How JustAnswer Works:
  • Ask an Expert
    Experts are full of valuable knowledge and are ready to help with any question. Credentials confirmed by a Fortune 500 verification firm.
  • Get a Professional Answer
    Via email, text message, or notification as you wait on our site. Ask follow up questions if you need to.
  • Go back-and-forth until satisfied
    Rate the answer you receive.
Ask Ben Jones Your Own Question
Ben Jones
Ben Jones, UK Lawyer
Category: Law
Satisfied Customers: 75138
Experience:  Qualified Solicitor
Type Your Law Question Here...
Ben Jones is online now

I have been told that my job as a Finance Assistant is no

Customer Question

Hello I have been told that my job as a Finance Assistant is no longer "may no longer exist, but the company is bringing in someone else to help the Company Accountant and will be taking on my roll as well, is this legal Thank you Linda Ellingford
JA: Have you discussed this with a manager or HR? Or with a lawyer?
Customer: Both my Manager and HR
JA: What is your employment status? Are you an employee, freelancer, consultant or contractor? Do you belong to a union?
Customer: Employee and no union
JA: Is there anything else the Lawyer should know before I connect you? Rest assured that they'll be able to help you.
Customer: At the moment the accounts team comprises of myself and my college and the Dept head, my College is also leaving as she requested Voluntary Redundancy, so this "new" person will be doing both our roles, had a meeting yesterday of Warning of Potential Redundancy and the next next consult will be some time next week and have been told this weill likely last1-2 weeks
Submitted: 14 days ago.
Category: Law
Expert:  Ben Jones replied 14 days ago.

Hello, I’m Ben. It’s my pleasure to assist you today. I may also ask for some preliminary information to help me determine the legal position.

Expert:  Ben Jones replied 14 days ago.

How long have you worked there for? Please note this is not always an instant service and I may not be able to reply immediately. However, rest assured that I am dealing with your question and will get back to you as soon as I can. Thanks

Customer: replied 14 days ago.
since 01/01/2011
Expert:  Ben Jones replied 14 days ago.

Thank you very much for clarifying. First of all, I am sorry to hear about the issues you have experienced in your situation.

According to Section 139 of the Employment Rights Act 1996, redundancy occurs if a dismissal is wholly or mainly attributable to one of the following circumstances:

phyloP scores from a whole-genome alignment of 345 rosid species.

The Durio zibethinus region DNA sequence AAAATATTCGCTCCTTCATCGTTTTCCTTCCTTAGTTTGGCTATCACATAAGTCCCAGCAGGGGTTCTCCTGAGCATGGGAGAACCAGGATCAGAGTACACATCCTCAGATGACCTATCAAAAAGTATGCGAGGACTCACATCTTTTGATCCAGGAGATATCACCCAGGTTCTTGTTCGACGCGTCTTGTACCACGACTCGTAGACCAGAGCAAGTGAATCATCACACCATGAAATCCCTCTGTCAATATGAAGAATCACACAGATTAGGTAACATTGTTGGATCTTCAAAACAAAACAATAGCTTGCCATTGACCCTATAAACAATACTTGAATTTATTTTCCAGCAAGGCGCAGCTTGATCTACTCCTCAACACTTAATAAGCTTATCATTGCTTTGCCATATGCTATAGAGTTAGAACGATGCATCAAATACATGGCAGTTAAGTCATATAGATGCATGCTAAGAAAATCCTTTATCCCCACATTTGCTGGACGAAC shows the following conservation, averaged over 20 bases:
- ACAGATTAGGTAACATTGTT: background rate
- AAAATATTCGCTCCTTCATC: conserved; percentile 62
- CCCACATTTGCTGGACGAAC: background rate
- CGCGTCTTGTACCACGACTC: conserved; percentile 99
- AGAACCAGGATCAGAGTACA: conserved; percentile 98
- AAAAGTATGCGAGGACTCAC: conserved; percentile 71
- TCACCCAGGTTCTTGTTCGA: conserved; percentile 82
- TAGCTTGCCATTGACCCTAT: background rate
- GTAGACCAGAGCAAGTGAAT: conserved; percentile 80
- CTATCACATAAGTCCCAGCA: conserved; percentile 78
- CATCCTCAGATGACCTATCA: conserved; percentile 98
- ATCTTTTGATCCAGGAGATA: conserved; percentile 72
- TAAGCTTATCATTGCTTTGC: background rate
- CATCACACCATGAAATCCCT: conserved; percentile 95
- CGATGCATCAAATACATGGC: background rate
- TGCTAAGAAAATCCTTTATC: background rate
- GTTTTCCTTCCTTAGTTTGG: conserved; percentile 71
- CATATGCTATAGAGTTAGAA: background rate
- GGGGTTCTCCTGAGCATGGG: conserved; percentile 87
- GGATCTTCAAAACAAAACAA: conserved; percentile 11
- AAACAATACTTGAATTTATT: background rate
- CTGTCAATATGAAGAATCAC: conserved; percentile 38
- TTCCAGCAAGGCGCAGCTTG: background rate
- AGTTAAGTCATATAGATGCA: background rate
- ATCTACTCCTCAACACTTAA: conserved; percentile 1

1. Business closure – the whole of the employer’s business is closed

2. Workplace closure – closure or relocation of the actual workplace where the employee worked

3. Reduced requirement for employees to carry out work of a particular kind

Generally, redundancy occurs when an employer decides to reduce the number of its employees, either within the business as a whole, or within a particular site, business unit, function or job role. There are various reasons why this may happen, such as economic pressure, changes in the nature of products/services offered, internal reorganisation, workplace relocation, etc. The reasons for the proposed redundancies can rarely be challenged and the employer will simply have to justify that they satisfied at least one of the statutory definitions of redundancy above.

The third reason, where there is a reduced requirement for employees to carry out work of a particular kind, is the one that is often misunderstood. Many people think that a job has to actually disappear for there to be redundancy. However, that is not the case and a job can still continue to exist, whilst employees who perform it can be made redundant. For example:

- The same amount of work remains but fewer employees are needed to do it (this can include consolidation of jobs by spreading out certain duties amongst existing employees or outsourcing the work to contractors) – this is most likely the scenario you are facing.

- There is less work of a particular kind and fewer employees are needed to do it (e.g. when a client reduces their work with the employer)

- There is less work of a particular kind, but the same number of employees are required overall (e.g. having to reduce employee’s hours)

As long as the employer can show that their situation fell within one of the official definitions of redundancy, the initial test will be satisfied and the focus then shifts on the remainder of the redundancy procedure, which must be conducted fairly. That would look at how the employer chose the pools for redundancy, what consultations they held with the affected employees and whether any suitable alternative employment was offered to those at risk.

Expert:  Ben Jones replied 14 days ago.

Hopefully, I have answered your query in a way that is simple and easy to understand. If anything remains unclear, I will be more than happy to clarify it for you. In the meantime, thank you once again for using our services.

Customer: replied 14 days ago.
Thanks Ben looks like I've been shafted, have a good weekend
Expert:  Ben Jones replied 14 days ago.

Just be reminded that if the role that is being created is suitable for you to do as well, then you should be offered it as part of their duty to make you an offer of suitable alternative employment. You may still have to compete for it with the other person but at least you are considered for it

Expert:  Ben Jones replied 14 days ago.

Hi there, thank you for your further queries, which I will be happy to answer. All you can do is provide whatever evidence you have. In the end, anything can potentially be used to support your claim, be it formal documents, emails, texts, call transcripts, even your own verbal evidence. It does not guarantee it will change the situation or even accepted by the court, but if that is all you have, then you cannot do much else and can only include the evidence you have access to